Miranda Timberlake kicking a soccer ball. By Mallory Maher/The Commuter.

Q&A with Miranda Timberlake, Future Scottish Soccer Player

Some people see sports as an extracurricular activity, but for Miranda Timberlake, it’s a way of life. Timberlake has been playing soccer since age four and isn’t planning on stopping anytime soon. She hopes to play professional soccer and she isn’t too far from reaching her dreams.

Mallory Maher: When did you realize soccer was your main sport?

Miranda Timberlake: I realized soccer was my main sport in sixth-grade. I also was playing basketball at the time and I ended up quitting it so I could give my full time and energy to soccer.

Maher: When did you start to play soccer competitively?

Timberlake: I started playing competitively in third-grade. I remember telling my third-grade teacher how excited I was to make the local club team and all of the high-level tournaments I was going to get to go to.

Maher: What are some of your soccer highlights and accomplishments?

Timberlake: Some of my recent accomplishments include National Soccer Coaches Association of America All-South region team. I was the only person to receive this award in Frederick County my senior year. I also received NSCAA Academic All-American team and NCAA Empire 8 Conference Rookie of the Year. My favorite highlight was when I scored the winning penalty kick that sent my school (Linganore High School) to the 3A State Finals junior year. Another highlight was training with some teams in Europe. I have the opportunity to go back to Europe this summer.

Maher: What are you planning to do in Europe this summer?

Timberlake: This summer I will be going to different universities in the United Kingdom to try out for their soccer teams. One of my main reasons for traveling is to try out for the University of Stirling, whose team plays in the Scottish Women’s Premier League in the spring.

Maher: What does European collegiate soccer offer that U.S. collegiate soccer doesn’t?

Timberlake: In European collegiate soccer, you never have an offseason and play all year long. They also offer futsal leagues. In Europe, soccer is a way of life, not just a game which is how it is in my own life so it will be fitting.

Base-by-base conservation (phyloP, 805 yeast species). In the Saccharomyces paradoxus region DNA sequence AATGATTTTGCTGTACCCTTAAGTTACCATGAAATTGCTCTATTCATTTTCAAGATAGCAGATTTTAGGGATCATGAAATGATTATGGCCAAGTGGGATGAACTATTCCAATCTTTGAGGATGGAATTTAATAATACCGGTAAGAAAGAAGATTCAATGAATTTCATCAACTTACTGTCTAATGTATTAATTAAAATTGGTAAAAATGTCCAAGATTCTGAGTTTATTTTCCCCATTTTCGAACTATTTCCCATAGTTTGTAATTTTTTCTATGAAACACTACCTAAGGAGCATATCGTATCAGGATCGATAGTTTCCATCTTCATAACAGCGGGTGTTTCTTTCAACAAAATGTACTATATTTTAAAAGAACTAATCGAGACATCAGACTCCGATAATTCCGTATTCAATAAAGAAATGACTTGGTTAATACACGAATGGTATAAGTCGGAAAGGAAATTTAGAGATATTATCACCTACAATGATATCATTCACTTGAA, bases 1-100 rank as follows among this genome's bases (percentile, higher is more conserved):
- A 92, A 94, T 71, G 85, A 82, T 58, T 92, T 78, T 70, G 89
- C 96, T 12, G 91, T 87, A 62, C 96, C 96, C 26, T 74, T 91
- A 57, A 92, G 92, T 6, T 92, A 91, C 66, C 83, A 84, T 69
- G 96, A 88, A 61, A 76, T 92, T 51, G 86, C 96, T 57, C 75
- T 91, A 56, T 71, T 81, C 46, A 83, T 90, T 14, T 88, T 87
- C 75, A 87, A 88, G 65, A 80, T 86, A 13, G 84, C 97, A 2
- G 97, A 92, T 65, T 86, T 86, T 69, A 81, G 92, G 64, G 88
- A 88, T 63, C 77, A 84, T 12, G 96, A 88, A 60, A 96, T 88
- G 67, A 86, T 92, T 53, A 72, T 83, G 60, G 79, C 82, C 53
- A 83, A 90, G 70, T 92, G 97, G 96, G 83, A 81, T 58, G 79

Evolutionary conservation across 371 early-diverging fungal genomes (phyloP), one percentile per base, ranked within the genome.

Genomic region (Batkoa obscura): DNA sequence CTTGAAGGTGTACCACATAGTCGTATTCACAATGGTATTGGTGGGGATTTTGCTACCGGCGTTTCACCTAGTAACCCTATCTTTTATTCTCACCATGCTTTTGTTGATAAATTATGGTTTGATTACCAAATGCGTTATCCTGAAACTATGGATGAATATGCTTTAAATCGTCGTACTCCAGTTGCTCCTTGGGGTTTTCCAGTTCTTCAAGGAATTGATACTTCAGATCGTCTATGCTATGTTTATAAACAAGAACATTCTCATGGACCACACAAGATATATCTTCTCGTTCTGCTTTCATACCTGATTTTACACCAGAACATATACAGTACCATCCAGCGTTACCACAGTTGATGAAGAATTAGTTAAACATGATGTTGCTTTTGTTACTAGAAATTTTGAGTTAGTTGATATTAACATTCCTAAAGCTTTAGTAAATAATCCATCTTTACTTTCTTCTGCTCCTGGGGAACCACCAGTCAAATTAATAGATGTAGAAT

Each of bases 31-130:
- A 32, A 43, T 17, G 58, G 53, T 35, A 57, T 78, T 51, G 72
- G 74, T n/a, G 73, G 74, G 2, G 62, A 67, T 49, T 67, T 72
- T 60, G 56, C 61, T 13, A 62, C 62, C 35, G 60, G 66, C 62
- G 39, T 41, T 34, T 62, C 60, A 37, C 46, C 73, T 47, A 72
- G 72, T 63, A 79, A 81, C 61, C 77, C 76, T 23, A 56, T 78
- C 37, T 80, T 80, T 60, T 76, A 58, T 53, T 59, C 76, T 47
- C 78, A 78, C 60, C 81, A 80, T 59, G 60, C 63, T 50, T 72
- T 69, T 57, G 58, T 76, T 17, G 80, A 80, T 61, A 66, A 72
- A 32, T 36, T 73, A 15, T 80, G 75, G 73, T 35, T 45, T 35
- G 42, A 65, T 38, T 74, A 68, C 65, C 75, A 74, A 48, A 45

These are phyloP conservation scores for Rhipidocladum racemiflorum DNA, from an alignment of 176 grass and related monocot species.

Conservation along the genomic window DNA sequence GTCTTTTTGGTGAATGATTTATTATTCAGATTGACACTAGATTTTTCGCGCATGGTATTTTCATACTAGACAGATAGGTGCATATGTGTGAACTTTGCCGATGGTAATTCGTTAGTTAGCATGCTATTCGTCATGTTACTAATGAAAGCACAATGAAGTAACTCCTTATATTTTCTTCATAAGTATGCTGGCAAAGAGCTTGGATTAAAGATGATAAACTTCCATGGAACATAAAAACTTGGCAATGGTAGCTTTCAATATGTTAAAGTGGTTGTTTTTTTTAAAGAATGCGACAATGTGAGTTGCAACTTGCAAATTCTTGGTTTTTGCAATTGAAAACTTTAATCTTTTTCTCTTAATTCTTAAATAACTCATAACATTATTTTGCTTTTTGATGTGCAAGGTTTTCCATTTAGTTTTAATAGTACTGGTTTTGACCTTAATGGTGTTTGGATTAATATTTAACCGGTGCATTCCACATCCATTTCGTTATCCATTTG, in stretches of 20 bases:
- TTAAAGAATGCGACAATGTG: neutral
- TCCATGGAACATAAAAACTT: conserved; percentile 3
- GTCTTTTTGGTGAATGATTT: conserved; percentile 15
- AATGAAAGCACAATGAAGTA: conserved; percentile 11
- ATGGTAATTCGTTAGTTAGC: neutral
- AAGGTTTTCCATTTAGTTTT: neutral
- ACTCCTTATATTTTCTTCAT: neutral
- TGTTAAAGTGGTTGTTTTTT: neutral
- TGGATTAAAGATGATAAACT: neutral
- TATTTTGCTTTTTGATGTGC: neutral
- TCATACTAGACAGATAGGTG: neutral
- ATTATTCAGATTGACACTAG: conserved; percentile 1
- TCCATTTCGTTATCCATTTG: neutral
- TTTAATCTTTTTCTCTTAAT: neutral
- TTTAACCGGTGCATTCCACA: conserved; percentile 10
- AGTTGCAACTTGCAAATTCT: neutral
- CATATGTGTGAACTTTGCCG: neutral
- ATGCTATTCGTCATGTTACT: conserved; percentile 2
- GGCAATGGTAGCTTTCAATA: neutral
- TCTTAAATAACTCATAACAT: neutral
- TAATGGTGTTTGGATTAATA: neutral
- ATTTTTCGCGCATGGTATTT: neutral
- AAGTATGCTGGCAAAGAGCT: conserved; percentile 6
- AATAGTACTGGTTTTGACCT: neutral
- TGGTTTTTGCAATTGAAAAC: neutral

Maher: How have you been training for your tryouts recently?

Timberlake: I have been getting ready for my tryouts by eating a healthy diet, staying hydrated and getting into a good sleep schedule. For training, I train six days a week for at least two to three hours a day. I currently practice with two teams, a boys team and a girls team. I practice with the boys’ team to help me to improve my speed and physicality and I practice with the girls’ team to improve my technical and tactical skills. Besides practice, I work on my individual skills and conditioning.

Maher: What are your future plans?

Timberlake: My future plans are to get a degree in computer science, but I hope to play soccer as long as I can and will be pursuing the rest of my coaching licenses while in college. I hope to coach as a hobby, and if possible, as a career.

Maher: How has soccer impacted your life?

Timberlake: Soccer has had a very positive influence on my life. It has taught me valuable lessons, the most important being hard work pays off. Throughout my soccer career, I have seen many players, who were once some of the best, fade into the background because they thought they could just come to practice every day and instantly get better. I have learned that you have to truly dedicate yourself to whatever you do in order to be successful. I saw that hard work pays off when I went to visit the University of Stirling going into my senior year. I found out in June 2016 that I got a tryout with the Scottish women’s premier league in August 2016, so I immediately increased my training to two times a day. Even though I decided to postpone playing there for a year, my hard work paid off and I made the team.

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